The New International Encyclopædia/Parker, Joel (politician)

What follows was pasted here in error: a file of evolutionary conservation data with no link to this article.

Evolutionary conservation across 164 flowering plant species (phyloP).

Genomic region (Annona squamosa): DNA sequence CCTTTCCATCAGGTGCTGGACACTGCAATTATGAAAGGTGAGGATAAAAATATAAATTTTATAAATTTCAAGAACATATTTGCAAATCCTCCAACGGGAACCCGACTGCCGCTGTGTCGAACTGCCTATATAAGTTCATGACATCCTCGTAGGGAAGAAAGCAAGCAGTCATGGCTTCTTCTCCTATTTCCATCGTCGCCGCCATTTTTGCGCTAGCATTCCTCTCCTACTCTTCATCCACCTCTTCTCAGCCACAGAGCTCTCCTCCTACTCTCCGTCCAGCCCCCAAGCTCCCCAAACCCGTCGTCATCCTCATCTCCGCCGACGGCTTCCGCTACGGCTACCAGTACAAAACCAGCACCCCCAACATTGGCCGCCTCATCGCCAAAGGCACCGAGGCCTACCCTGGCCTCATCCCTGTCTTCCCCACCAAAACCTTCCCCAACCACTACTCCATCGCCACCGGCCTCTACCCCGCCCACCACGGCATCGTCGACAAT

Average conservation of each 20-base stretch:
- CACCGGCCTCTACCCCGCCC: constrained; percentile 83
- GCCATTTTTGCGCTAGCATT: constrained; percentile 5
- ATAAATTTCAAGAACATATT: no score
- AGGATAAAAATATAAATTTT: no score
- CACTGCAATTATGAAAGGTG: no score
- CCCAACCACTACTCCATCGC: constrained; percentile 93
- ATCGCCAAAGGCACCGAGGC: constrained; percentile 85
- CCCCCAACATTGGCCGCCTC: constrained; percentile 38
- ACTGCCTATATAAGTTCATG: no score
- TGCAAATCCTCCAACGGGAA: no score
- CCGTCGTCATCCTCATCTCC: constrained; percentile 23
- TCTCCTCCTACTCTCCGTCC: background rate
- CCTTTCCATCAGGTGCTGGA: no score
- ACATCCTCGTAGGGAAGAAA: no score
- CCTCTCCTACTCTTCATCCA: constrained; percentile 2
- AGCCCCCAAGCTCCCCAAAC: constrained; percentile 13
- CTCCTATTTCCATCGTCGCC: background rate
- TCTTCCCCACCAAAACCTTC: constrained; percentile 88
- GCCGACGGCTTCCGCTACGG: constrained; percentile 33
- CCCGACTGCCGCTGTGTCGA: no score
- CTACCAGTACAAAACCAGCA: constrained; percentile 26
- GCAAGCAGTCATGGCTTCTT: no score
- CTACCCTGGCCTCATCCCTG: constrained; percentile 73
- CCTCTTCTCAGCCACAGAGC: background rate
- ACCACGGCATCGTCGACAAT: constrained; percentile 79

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PARKER, Joel (1816-88). An American politician, born near Freehold, N. J. He graduated at Princeton in 1839 and in 1842 was admitted to the bar. In 1847 he was elected to the Legislature by the Democrats, and in 1852 was appointed prosecutor of the Pleas. At the outbreak of the Civil War he was appointed a major-general of militia, and devoted himself to the work of enlisting volunteers. The next year, 1862, he was elected Governor by an unprecedented majority; for, though a Democrat and opposed to the Abolitionists, he was a strong Union man. So energetic and successful was he in raising troops that the draft was never applied in New Jersey; and during Lee's invasion of Pennsylvania in 1863 he induced several recently returned regiments to go again to the front, thereby earning the thanks of the neighboring State. Equally successful was his financial policy, for during his administration the State bonds never sold below par, and the adoption of his plan for wiping out the war debt resulted in its being paid off without special taxation. At the end of his term as Governor, in 1866, he retired to private life, but in 1871 was reëlected. In 1875 he was appointed Attorney-General, and in 1880 and in 1887 an associate justice of the State Supreme Court.